10 January 2019

Cameroon: Erasing the Dogma of Dependency

Experts have often said it; no economy in the World is an island but the same experts go further to admit that too much dependency kills an economy. In his New Year wishes address to members of the diplomatic Corps at the Unity Palace in response to the latter's new year wishes speech, yesterday, 9th January, President Paul Biya came back on this burning issue which he already raised during his end-ofyear address to the nation on 31st December.

If the Head of State is hammering so much on this point, it is certainly because the country stands the chance of paying a heavy price for depending so much on the outside World, notably, the Western nations for its economic progress. As the saying goes, Cameroon has the tendency of producing what it doesn't consume and consuming what it doesn't produce.

Logically speaking, Cameroon consumes what it produces but which has been processed by others. This makes the situation more complicated in that, what has been produced here and processed elsewhere comes back; in principle more costly. As a country that is entering the final lap of its bid to attain emergence, dependency becomes a serious economic enemy. "For a country like Cameroon that exports raw materials whose prices are determined on foreign markets, it would no doubt be indispensable, as I have often said, to reduce its dependence on the outside world", President Biya said. What strategy must then be put in place to fight this ill, is what President Biya has been trying to size out. According to him, " it will be necessary to carry out initial processing of its products, develop the industrial sector to reduce imports, stimulate trade which is still clearly insufficient within regional groupings and explore new markets in the rest of the world."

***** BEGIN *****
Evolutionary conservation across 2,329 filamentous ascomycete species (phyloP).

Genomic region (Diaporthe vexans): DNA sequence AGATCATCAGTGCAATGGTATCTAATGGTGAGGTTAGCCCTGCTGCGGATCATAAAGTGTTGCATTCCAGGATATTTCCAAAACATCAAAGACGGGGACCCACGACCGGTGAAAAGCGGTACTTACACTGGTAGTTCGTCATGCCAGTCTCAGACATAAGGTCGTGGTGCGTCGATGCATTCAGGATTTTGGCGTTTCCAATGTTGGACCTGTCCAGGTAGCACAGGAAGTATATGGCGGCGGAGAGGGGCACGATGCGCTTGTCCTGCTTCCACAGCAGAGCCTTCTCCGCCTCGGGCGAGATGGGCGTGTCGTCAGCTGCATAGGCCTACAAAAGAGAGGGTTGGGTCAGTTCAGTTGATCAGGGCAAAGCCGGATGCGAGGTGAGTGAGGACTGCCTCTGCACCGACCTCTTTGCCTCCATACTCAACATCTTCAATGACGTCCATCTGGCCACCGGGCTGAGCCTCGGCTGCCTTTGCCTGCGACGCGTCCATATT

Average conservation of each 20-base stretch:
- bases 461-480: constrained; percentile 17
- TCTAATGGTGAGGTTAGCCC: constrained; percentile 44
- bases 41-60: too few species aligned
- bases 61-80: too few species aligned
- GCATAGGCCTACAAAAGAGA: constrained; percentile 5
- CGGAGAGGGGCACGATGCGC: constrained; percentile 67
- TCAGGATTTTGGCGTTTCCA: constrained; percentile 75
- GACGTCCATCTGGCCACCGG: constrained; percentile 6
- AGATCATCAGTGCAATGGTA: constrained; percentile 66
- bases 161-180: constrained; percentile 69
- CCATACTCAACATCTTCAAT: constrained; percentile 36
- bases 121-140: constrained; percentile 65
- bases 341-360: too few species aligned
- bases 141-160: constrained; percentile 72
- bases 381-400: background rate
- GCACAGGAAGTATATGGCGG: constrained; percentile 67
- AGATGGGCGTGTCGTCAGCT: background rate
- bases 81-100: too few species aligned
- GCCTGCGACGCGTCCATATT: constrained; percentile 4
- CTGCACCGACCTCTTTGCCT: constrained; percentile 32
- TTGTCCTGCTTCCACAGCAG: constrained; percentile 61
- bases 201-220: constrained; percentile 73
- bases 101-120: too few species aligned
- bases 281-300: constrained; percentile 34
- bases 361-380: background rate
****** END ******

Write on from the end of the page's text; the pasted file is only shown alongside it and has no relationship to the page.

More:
Whatever the circumstances, President Biya told diplomats that Cameroon will "strive as much as possible to develop its trade with its traditional partners of the European Union and pursue an active policy of economic cooperation with China, where I travelled to last March on a State visit and in September to attend the ChinaAfrica Cooperation Forum." As he pointed out in his earlier speech to the nation on 31st December, major issues to tackle in the whole process of attaining emergence where dependency must be eschewed, include: restoring security, enhancing economic growth and significantly improving the living conditions of the population. For these to be translated from hypothetical thinking to practical implementation, all hands must be put on deck, reason why he considers this as a "national cause."

This, in effect, entails getting all sectors on board. Industrial development for instance is not only an affair of the government alone. It takes two to tango. In most industrialised societies, this sector is first an affair of private enterprises. Government comes in simply to regulate and ensure their growth and protection. It takes a lot of sacrifice for countries that have been breathing under the weight of colonialism to free themselves from foreign dependency. In effect, foreign dependency generally fosters underdevelopment in the dependent country.

The adoption of policies tailored to the interests of a stronger country may inhibit the weaker country's domestic growth, speed environmental destruction, or create temporary growth that precludes sustainable development and economic independence. Some experts regard foreign dependency as an extension of colonial trade patterns. These often concern former colonies whose economies were focused on the production of raw materials destined for the manufacturing industries of their colonial masters. Cameroon is yearning not to continue to be part of this diabolic economic arrangement but coming out of it requires real commitment. LUKONG

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